“Coming from Camera d’Or-winning Israeli filmmaker Keren Yedaya (who took home the trophy in 2004 for Or), [That Lovely Girl] details the relationship between fifty something Moshe (Grad Tzahi) and twentysomething Tami (Maayan Turgeman),” writes Oliver Lyttelton at the Playlist. “The two live together in a poky flat in Tel Aviv, the latter barely leaving while her partner is away at work, and their lives seem to consist mostly of eating together and having sex. Oh, and as it’s revealed almost immediately, Moshe and Tami are father and daughter…. Does this sound unbelievably, unrelentingly grim? Try sitting through the fucking thing. Claustrophobic and essentially a two-hander, it’s not so much a movie as a series of increasingly traumatizing, bleak indignities inflicted on Tami, from emotional bullying to beatings, from rape to, uh, gang-rape…. Even Lars von Trier would probably shift uneasily in his seat and find it a bit much.”
For In Contention‘s Guy Lodge, this is “a claustrophobic exercise in kitchen-sink horror that piles enough indignities upon its protagonist to fill several novels written by Sapphire. Its miserablism isn’t garish, but neither is it all that sensitive: Yedaya surveys her victim with sympathy and some candor without getting very far under her skin.”
“Needless to say, it’s not an easy film to watch, but Yedaya strives to avoid exploitation, stripping the film style down to a social-realist minimalism,” writes Leslie Felperin for the Hollywood Reporter. “The use of zooms and an ill-advised fantasy sequence play with the conventions of melodrama, but without fully committing. That can’t be said, however, of the core cast who give rich, sustained performances, especially Turjeman who’s a real find and pulls off some bravura moments, like managing to cry while stuffing her face with rice at the same time in arguably the film’s most haunting scene.”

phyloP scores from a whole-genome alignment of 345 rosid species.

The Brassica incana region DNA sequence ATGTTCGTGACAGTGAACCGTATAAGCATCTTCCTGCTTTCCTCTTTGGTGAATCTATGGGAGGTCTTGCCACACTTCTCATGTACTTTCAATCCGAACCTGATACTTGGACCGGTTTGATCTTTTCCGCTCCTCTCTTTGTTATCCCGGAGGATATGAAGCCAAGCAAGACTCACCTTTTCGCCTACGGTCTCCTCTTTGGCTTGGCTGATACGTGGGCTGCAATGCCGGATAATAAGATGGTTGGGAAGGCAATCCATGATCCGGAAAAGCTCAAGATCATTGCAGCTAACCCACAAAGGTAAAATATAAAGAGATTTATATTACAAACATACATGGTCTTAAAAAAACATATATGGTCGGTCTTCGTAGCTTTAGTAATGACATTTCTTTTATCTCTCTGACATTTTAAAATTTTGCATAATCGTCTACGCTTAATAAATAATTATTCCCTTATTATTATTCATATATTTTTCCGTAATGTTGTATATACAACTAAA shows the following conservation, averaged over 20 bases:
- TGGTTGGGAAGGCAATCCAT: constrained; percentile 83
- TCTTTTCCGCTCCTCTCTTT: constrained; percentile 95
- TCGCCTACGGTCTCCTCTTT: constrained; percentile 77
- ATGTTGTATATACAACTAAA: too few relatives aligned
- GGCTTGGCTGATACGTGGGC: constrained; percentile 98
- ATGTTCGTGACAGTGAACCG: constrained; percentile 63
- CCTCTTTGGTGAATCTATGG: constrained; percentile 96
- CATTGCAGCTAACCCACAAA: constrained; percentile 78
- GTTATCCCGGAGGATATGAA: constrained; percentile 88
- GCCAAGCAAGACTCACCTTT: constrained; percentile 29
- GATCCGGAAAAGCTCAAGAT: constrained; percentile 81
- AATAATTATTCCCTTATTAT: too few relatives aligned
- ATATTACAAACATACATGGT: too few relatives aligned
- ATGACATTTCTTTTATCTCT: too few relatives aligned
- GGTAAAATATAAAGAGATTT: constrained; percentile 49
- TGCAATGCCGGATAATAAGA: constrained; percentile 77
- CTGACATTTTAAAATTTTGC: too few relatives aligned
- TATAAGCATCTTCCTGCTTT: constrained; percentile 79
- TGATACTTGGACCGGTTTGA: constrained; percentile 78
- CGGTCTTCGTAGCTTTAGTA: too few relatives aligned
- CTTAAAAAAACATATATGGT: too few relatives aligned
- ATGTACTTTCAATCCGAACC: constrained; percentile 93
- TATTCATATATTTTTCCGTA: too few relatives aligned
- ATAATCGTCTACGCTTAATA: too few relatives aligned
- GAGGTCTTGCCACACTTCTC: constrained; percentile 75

“That Lovely Girl, despite its sensationalist topic, and its treatment of the heroine as Voltaire’s Candide, shows the tabu as an unusual analogy confronting the possibility of a change beyond all evil,” writes Mónica Delgado at desistfilm.
For Screen‘s Mark Adams, “this bleak and dour film is defined by its sense of unhappiness, the strong central performances end up making it disturbingly mesmeric.”
Updates, 5/17: From Mike D’Angelo at the Dissolve: “Miserablism of this order has thankfully gone out of style, for the most part; judging from this pointless, grueling downer, there’s no need for a comeback.”
The AV Club‘s A.A. Dowd: “There’s no doubting that the horrors the film depict are true to life; shrewd about the way a parental predator might operate, keeping his offspring in check by making her feel worthless, That Lovely Girl could conceivably be useful as an awareness tool…. But as cinema it has one setting: Bludgeon With Shame And Misery.”
“Turjeman and Grad give what are generally called ‘brave’ performances, and there’s no question they opened themselves up emotionally for this punishing psychological ride,” sighs Variety‘s Jay Weissberg.
Update, 5/19: “That Lovely Girl feels like its aim is to punish rather than enlighten, to paralyze rather than incite further discussion,” writes Nicholas Bell at Ioncinema.